Gunvolt isn't Mega Man, but developer Inti Creates definitely channels love for the Capcom series into this new side-scroller. Azure Striker Gunvolt harks back to the studio's portable Mega Man Zero and Mega Man Advent games, but instead of pelting enemies with plasma he zaps them with electricity. The satisfying action is amplified by an emphasis on keeping combos going, a risk/reward checkpoint system, and acquiring weapons from bosses.

At first glance, Gunvolt is all about blasting enemies and avoiding traditional platforming hazards like spikes and bottomless pits. An inventive electrocution gameplay mechanic adds a little bit more to the formula. Gunvolt fires small nodes at his foes, then channels rechargeable electricity into enemies to deal damage. Damage can be focused into a single target by sticking it with multiple nodes, or spread across several targets to divide and fry. Gunvolt can even float a little while zapping enemies, allowing him extra mid-air mobility. This inventive combat is easy to understand and even more satisfying to master.

After a brief intro level, you select which of the six main stages you'd like to play. These courses, filled with missile-firing enemies and various hazards, are moderately challenging without being remarkable. The real treat lies in trying to kill as many enemies in a row to boost your multiplier. Activating a checkpoint unlocks a nifty spot to respawn (you have unlimited lives), but at the cost of your kill streak. Scoring big wins you a chance to be resurrected mid-battle and increases your post-level score, earning you materials used to craft items that raise defense or the effectiveness of recovery items. Gunvolt emphasizes performing well rather than enduring sadistic, old-school punishment. It's a fun gameplay hook, but I wasn't enticed to replay levels in order to achieve higher grades.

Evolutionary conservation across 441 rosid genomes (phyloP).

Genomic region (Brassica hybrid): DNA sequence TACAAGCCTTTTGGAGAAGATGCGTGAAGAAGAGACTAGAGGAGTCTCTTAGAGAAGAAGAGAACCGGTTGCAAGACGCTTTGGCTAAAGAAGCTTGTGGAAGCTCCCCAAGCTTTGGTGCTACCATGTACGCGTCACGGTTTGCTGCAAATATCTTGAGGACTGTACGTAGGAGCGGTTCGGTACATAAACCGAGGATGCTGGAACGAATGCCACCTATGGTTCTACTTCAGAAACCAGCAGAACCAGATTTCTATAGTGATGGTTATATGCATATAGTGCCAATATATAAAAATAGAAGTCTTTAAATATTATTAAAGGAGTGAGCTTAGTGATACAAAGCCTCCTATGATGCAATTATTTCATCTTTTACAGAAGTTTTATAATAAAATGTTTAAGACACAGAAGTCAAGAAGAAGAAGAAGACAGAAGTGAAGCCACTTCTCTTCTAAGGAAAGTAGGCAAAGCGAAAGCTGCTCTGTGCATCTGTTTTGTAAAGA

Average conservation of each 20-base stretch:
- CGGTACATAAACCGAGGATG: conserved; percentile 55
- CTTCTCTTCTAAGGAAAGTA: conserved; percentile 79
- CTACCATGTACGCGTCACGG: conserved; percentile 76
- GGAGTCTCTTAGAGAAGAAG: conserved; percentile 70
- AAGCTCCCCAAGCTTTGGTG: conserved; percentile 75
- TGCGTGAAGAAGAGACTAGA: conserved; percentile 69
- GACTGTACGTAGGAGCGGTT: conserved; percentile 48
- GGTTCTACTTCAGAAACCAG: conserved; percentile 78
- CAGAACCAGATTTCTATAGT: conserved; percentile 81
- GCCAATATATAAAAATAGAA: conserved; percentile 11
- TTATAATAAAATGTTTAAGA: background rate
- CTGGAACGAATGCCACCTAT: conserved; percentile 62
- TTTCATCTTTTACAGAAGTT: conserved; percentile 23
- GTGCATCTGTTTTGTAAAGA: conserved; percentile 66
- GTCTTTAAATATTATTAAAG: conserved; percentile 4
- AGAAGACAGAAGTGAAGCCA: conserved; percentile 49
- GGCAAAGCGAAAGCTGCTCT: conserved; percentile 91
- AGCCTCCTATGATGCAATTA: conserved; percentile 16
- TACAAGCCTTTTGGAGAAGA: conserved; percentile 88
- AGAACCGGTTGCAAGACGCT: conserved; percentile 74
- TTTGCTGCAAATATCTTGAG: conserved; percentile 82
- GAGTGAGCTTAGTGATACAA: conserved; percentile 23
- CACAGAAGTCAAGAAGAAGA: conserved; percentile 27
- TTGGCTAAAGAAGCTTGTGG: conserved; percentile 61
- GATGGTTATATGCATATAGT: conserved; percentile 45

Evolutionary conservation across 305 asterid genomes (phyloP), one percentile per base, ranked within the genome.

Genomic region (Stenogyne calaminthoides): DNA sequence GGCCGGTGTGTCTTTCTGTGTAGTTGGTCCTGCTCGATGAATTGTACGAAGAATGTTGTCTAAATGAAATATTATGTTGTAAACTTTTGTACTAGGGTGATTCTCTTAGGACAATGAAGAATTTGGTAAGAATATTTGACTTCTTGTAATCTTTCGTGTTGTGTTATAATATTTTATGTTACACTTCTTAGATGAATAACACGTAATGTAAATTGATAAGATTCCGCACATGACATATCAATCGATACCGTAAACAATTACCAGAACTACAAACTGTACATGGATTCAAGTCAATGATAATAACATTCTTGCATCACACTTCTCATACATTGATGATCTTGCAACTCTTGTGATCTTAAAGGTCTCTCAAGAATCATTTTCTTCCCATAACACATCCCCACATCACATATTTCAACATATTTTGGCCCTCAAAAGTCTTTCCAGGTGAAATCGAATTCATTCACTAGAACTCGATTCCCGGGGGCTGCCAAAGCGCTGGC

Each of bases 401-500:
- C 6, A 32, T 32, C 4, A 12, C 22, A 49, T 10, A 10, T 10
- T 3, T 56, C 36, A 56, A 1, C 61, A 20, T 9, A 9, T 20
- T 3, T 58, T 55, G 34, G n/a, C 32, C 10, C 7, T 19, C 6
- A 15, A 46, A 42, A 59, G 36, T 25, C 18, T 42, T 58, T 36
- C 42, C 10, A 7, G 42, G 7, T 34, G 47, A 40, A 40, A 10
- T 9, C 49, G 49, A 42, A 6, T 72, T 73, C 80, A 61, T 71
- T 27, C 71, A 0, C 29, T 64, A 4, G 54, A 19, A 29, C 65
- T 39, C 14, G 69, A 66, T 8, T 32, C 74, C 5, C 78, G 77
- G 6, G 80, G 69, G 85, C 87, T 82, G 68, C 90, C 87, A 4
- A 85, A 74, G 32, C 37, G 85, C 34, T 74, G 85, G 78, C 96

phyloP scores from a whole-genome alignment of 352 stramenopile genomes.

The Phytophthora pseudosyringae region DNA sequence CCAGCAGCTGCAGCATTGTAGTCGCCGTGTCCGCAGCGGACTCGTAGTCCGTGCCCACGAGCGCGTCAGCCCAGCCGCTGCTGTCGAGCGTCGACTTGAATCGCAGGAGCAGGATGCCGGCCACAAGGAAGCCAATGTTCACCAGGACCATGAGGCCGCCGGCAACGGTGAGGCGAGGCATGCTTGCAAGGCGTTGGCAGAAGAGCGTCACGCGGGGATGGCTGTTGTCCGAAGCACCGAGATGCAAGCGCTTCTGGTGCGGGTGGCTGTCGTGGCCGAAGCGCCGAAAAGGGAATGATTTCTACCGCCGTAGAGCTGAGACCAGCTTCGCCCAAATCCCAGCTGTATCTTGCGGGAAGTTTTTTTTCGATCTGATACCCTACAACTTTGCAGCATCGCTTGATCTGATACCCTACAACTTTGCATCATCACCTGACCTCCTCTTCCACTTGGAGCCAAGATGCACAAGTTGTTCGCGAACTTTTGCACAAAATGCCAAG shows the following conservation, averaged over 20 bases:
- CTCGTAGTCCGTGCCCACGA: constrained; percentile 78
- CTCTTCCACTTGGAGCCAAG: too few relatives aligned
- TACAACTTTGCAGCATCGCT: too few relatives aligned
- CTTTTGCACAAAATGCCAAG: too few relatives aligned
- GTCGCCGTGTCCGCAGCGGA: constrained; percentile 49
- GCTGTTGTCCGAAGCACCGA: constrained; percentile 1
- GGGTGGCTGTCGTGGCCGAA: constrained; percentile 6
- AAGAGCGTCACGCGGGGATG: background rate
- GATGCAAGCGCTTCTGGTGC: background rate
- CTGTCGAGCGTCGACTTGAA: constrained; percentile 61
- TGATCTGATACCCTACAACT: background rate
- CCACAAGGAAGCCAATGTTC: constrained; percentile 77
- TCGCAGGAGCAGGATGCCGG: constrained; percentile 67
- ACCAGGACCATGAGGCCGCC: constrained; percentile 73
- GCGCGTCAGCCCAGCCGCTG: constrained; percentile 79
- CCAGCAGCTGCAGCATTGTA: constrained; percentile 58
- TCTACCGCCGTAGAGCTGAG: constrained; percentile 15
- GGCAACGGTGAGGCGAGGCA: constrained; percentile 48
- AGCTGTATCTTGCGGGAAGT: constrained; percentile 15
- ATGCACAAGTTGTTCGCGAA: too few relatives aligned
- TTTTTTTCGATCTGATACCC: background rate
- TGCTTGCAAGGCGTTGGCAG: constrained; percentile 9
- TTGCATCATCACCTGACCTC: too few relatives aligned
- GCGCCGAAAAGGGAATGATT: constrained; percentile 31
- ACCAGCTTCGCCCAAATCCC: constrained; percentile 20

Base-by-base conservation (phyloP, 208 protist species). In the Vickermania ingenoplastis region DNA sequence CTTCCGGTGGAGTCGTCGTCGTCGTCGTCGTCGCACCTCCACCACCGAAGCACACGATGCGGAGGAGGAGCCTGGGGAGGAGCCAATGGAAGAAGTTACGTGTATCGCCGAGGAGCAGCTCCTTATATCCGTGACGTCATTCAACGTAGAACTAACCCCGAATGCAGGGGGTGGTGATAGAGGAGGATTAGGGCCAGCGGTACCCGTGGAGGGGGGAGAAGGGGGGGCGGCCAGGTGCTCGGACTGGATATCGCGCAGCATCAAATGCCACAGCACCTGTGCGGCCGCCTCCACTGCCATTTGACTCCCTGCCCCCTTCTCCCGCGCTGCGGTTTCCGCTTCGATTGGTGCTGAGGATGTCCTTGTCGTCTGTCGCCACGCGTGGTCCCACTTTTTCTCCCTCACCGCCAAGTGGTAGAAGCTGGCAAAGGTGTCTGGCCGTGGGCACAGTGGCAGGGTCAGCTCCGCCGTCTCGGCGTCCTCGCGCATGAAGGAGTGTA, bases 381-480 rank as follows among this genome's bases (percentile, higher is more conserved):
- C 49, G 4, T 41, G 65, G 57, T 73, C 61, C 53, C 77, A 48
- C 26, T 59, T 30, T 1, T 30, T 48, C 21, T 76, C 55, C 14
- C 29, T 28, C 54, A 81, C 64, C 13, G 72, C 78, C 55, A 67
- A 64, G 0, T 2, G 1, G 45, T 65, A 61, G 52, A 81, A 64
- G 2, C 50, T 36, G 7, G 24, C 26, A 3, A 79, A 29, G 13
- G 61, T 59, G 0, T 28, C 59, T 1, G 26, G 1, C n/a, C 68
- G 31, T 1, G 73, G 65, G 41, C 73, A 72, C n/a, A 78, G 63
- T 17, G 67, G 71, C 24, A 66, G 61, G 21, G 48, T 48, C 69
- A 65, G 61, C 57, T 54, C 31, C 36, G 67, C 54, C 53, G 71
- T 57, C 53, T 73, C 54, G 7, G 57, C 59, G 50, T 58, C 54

While there are instances of funny dialogue, the overall story falls flat

Gunvolt can take a lot of damage by brute-forcing his way through regular foes, but that strategy isn't as great during boss battles. These multicolored foes harness powers like blasting out fireballs, summoning insect hordes, and even cloning themselves. The one-on-one battles are intense and challenging, requiring careful memorization of attack patterns and quick reflexes. Gunvolt's limited special skills, like regaining health or stabbing enemies with huge electro-swords, help immensely during big battles. The majority of the bosses are reasonably difficult, but the encounters in the last few levels pack a powerful kick in the groin. I appreciated the no-nonsense final showdowns, but I found the sudden surge in deaths jarring. Some bosses drop alternate primary weapons, some of which fire nodes that travel up walls or pass through enemies. I liked tinkering with the new weapons, but didn't find anything more reliable than the rapid-firing gun you begin with.

Save for his appearance in Super Smash Bros., Capcom has been ignoring Mega Man for years, but fans have some great options while waiting for news on the Blue Bomber. Azure Striker Gunvolt is a worthwhile adventure, even if it's wrapped in a disposable sci-fi story about telekinetic adepts. Azure Striker Gunvolt delivers some of the fun you remember from older Mega Man titles while injecting a jolt of new gameplay.